From David Corn:
He produced grand and effective political theater. In the middle of the address, he transformed the war in Iraq--which even after the historic election there arguably remains his largest liability--into a single, powerfully poignant moment. Exploiting the tradition of inviting symbolically significant guests to sit with the First Lady, Bush introduced the mother of a US Marine killed in Fallujah and an Iraqi human rights advocate whose father had been assassinated by Saddam Hussein and who had voted in Sunday’s election. With the House chamber awash with emotion, the two women hugged. Bush was near tears. Members of Congress--perhaps including those legislators who had dyed their index fingers purple for the event--were crying. In a nutshell, here was Bush’s story of sacrifice, liberty and freedom. Sentiment--sincere sentiment--was in full synch with spin. The not-too-hidden partisan message: Match that, you naysayers. This was a triumph of political communication. And it was a reminder that despite the apparent difficulties Bush faces in his top-priority effort to partially privatize Social Security, he should hardly be counted out. This man does what it takes.
From Harold Meyerson:
What a time for George W. Bush to learn how to deliver a speech. Compared with his past performances, he was a g-----n [pardon my delicacy, but this is a family blog]Demosthenes during Tuesday night’s State of the Union address.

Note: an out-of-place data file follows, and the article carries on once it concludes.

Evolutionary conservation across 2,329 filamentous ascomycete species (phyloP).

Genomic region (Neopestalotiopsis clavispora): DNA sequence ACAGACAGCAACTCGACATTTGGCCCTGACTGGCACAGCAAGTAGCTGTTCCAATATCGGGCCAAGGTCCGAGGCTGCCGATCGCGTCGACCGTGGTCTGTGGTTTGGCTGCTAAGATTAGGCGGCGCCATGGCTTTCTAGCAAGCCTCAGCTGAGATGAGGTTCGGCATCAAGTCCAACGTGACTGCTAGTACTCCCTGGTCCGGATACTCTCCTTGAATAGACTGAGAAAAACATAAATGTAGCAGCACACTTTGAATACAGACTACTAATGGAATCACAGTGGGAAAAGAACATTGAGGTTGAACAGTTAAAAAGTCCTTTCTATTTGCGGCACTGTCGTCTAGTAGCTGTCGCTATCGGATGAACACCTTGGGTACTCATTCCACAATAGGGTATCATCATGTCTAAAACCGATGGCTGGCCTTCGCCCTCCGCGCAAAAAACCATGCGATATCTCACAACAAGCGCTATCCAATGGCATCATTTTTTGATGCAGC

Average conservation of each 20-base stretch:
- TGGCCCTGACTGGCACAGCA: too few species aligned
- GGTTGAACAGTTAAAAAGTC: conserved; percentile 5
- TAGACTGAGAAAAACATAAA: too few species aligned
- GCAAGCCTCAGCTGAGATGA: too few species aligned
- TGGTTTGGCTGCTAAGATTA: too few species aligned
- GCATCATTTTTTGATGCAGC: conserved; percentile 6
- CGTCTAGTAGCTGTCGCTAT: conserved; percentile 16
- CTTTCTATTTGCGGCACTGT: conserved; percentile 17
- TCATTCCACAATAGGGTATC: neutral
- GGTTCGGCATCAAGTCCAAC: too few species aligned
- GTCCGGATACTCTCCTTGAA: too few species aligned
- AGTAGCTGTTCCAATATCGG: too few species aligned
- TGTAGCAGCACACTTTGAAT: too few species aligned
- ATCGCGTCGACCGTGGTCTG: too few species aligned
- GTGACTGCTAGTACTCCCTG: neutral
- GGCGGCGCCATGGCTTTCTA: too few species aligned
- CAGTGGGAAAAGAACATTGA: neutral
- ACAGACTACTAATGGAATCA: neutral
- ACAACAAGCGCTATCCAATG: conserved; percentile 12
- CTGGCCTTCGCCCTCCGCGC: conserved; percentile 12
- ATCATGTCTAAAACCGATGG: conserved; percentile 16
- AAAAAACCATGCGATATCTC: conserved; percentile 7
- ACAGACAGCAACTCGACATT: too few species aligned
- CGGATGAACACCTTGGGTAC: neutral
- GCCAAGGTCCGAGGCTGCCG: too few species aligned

That’s in good part because he had more to say. Last year’s State of the Union is memorable for abandoning Mars and declaring war on steroids. Now, it’s the Bush agenda that’s on steroids.
For one thing, the election in Iraq has finally made it possible for the president to point to a positive consequence -- however transient it may prove to be -- of his decision to go to war recklessly and wage it stupidly. Unlike past years, when Bush came before Congress insisting ridiculously that Iraq posed a mortal threat to the United States, he came before Congress and teared up as an American mother who’d lost her son embraced an Iraqi daughter who’d lost her father. The moment was not just the emotional center of the speech; it was the emotional center of his presidency, imparting to his tenure in office something it’s lacked since the United States ousted the Taliban: a plausible raison d’être.
These are, of course, straws in the wind, but the successful election in Iraq has silenced the critics, or at least made it difficult for them to say anything "bold." Witness Nancy Pelosi’s plastic performance last night: if you do what we say (that is, what you’re already doing), then the next round of elections in December will be significantly better. Gee, that’s tough talk!
Lest we forget John Kerry (who won’t let us, however much we try):
But the greatest tribute to the memory of the fallen is an exit strategy called success.
I think the President said that, more clearly and elegantly. On Iraq and foreign policy in general, the Democrats do not have a plausible alternative.